US Markets Remain Resilient...For Now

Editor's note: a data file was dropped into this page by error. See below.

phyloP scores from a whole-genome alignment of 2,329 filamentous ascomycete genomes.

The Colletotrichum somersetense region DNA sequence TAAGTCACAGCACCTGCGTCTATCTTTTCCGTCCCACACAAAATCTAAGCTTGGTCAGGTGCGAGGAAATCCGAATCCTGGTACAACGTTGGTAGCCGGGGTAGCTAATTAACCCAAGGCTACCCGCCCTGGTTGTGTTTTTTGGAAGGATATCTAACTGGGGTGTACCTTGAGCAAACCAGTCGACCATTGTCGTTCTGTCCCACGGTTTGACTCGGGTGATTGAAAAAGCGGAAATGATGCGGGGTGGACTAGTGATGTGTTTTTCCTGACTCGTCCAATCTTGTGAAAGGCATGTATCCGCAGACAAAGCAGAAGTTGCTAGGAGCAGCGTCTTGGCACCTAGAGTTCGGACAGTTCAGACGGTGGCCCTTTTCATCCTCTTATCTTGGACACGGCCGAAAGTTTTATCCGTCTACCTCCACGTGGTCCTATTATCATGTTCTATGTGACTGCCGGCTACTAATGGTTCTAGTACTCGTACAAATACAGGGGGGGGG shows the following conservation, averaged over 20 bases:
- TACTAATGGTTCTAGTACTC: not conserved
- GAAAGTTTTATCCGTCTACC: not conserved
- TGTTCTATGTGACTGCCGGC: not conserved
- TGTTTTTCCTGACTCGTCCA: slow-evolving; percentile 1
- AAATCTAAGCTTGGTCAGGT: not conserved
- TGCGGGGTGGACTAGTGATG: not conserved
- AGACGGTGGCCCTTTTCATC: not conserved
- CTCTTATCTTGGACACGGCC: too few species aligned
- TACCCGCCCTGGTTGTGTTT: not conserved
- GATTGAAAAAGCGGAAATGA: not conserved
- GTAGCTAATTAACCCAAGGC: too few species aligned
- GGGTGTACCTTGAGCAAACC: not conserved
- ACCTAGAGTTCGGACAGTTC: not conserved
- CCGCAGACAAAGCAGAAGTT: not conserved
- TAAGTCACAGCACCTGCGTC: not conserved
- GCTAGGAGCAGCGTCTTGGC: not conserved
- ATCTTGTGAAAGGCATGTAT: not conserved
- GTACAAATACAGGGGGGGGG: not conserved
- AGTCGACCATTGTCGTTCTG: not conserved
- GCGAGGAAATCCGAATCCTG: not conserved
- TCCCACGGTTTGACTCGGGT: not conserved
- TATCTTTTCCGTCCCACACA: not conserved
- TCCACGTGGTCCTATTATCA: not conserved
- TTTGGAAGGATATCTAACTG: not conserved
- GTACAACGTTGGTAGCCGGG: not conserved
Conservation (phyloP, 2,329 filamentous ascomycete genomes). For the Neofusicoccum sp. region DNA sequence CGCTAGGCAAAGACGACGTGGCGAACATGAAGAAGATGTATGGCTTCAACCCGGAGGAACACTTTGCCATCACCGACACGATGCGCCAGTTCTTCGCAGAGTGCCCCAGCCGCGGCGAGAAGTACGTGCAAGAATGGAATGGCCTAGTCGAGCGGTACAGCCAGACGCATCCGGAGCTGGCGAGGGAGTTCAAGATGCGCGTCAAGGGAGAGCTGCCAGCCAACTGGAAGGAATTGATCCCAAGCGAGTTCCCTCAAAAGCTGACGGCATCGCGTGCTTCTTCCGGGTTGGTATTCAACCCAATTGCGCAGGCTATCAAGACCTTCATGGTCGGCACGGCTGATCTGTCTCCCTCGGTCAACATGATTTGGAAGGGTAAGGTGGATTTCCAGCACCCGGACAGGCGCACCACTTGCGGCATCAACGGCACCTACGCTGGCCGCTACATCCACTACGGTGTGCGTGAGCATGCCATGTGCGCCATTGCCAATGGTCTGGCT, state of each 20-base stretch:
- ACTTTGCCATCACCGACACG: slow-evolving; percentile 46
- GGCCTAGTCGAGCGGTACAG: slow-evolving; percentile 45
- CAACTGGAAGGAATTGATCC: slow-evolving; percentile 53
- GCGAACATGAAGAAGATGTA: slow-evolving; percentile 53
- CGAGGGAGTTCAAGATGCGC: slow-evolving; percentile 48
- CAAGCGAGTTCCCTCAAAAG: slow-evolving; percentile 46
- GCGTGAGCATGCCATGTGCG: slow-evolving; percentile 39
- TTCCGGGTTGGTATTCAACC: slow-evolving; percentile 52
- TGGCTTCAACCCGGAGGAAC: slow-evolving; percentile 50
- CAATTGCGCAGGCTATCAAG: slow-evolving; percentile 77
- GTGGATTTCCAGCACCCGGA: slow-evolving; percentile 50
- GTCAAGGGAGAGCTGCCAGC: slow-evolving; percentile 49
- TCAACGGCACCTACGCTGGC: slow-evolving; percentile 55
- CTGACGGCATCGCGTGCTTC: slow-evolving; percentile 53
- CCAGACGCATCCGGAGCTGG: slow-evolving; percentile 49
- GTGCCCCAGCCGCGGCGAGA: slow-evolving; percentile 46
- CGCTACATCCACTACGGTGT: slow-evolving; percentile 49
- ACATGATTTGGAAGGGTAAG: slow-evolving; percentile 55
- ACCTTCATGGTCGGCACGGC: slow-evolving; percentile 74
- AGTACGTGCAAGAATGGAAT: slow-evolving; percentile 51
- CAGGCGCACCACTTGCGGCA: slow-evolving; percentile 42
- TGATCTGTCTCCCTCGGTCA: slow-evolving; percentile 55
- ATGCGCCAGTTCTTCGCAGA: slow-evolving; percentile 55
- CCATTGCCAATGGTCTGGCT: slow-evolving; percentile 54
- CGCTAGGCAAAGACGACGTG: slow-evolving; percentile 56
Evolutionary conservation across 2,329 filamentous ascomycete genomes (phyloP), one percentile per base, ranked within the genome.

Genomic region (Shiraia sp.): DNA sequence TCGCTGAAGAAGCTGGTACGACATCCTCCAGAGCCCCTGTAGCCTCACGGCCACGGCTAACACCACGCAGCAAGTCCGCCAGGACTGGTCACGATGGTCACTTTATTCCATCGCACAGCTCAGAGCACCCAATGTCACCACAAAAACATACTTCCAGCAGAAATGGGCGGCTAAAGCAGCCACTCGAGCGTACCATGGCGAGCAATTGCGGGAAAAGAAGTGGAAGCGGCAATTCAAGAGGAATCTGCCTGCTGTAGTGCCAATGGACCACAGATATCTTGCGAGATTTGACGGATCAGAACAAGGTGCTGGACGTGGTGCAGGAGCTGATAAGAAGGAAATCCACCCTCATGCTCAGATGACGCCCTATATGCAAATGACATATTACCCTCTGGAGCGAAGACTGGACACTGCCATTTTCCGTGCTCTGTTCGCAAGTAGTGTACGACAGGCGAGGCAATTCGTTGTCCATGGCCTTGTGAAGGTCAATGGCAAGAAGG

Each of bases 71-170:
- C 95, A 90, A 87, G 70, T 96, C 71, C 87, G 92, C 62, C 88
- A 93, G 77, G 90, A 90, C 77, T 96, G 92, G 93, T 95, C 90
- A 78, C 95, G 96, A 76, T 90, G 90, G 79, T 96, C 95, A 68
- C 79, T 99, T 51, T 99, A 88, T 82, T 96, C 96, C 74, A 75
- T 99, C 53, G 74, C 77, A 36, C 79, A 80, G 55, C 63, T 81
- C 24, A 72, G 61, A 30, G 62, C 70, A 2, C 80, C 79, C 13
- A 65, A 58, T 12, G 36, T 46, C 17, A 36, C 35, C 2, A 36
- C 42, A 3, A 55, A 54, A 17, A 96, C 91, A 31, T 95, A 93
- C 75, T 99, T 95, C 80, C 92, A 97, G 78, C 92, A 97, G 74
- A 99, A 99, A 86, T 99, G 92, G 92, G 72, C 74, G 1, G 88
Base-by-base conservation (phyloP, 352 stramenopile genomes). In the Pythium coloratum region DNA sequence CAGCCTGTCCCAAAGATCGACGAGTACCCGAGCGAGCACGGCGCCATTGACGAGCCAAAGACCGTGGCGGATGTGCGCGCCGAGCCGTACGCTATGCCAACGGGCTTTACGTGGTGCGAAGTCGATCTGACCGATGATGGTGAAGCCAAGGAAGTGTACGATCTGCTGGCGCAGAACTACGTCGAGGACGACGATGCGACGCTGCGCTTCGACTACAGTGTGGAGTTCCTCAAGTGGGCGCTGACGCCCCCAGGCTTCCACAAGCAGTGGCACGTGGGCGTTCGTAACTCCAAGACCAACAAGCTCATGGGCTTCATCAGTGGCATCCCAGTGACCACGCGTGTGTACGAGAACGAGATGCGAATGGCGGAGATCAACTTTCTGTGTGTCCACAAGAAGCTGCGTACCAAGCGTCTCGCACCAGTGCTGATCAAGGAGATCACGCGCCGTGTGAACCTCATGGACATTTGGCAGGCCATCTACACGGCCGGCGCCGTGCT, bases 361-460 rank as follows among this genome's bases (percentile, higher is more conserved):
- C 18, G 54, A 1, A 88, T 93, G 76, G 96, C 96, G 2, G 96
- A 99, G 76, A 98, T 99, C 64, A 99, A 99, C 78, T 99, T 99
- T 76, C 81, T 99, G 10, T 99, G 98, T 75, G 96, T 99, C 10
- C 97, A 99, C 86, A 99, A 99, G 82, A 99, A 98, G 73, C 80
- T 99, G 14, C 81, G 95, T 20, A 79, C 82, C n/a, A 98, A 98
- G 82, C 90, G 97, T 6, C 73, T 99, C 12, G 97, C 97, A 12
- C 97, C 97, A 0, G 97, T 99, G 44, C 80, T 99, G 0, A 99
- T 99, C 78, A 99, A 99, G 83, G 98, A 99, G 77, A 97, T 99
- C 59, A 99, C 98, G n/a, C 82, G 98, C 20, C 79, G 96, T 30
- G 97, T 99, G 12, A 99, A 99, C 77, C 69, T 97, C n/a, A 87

For US stock market investors, 2020 has started off on a similar footing to how 2019 ended. The US is the best performer of all the major global equity markets. It has continued to attract investor fund flow, thanks to strong momentum, FOMO (“fear of missing out”) behaviour, and a realisation that the US offers secular growth opportunities in a world of negative interest rates. Even the coronavirus outbreak hasn’t yet completely shifted the narrative, with any market pullback associated with the virus being used by investors as a reason to buy stocks. 2019 saw a 29% return on the S&P 500, its best year since 2013. Every stock sector ended in positive territory. Anyone could have been made to look smart in a market that performed so favourably. And yet for much of the last year, the rally was a low conviction one. Many retail investors sat on the sidelines, missing out on much of the performance. They worried about market valuations, corporate earnings growth and the impact of the trade war. Yet, the market still edged higher on lower volumes, corporate share buybacks and investors buying on dips. Even the unpredictability of President Trump, and his ability to shift the market tone through a tweet, failed to consistently destabilise. But the spectacular market performance hasn’t removed the risks. The recent Q4 corporate results showed signs of life in earnings growth. However, growth rates, while recovering, still remain lacklustre. For the reporting season, S&P 500 companies have increased profits 1.2%. Yet analyst expectations for the full year, currently at around 8%, look overly optimistic. Weaker demand, disrupted supply chains and lower confidence are all likely to result from the COVID-19 outbreak. Apple’s recent coronavirus-related revenue warning is a sign of what could still be to come. Still, investors have come to the conclusion that staying out of the market has not worked as an investment strategy, and it remains a challenge to generate above-inflation returns via other asset classes. Given the low bond yield environment, US Treasuries have even less appeal than they would otherwise for the average investors. One of the reasons for the stock market’s continued performance is the excess availability of capital. Last year’s interest rate cuts by the US Federal Reserve helped reassure investors that the stimulus was in place to ensure that US economic growth can continue. China’s government has also been pumping billions of dollars into its economy, over spilling into other stock markets. Monetary policy injections are helping to soothe stock markets and provide confidence for investors. There’s a complacency that central banks will step in if need be. A key driver of market performance has been continued strength in technology stocks, notably large cap names. Technology giants Apple, Alphabet, Amazon and Microsoft have all grown into $1trn market cap companies. They have become a go-to for fund flows, as investors buy into the idea they are all exposed to exciting long-term structural growth stories, such as cloud computing, digital transformation and streaming. Combined they also account for more than 17% of the S&P 500. As a result, this narrow band of names now has a disproportionate impact on the wider market’s performance. The lack of breadth driving the wider market’s performance poses a risk if and when market sentiment turns. Once again, Apple’s revenue warning poses questions. Markets are also vulnerable to economic shocks when they are expensive. The S&P 500 trades on a price-to-earnings (P/E) ratio of 20x. In comparison, the market’s long-term average of 16x, making the current market valuation picture look at its most stretched in several years. This could particularly become an issue in coming months. As already suggested, corporate earnings estimates for the next few quarters are yet to fully adjust to the impact of the coronavirus. So, investors can cheer for the fact that the US market’s early year performance has been encouraging. But, given the known risks, it’s dangerous to assume that the market will continue to advance in a predictable, linear fashion. Investors beware.  

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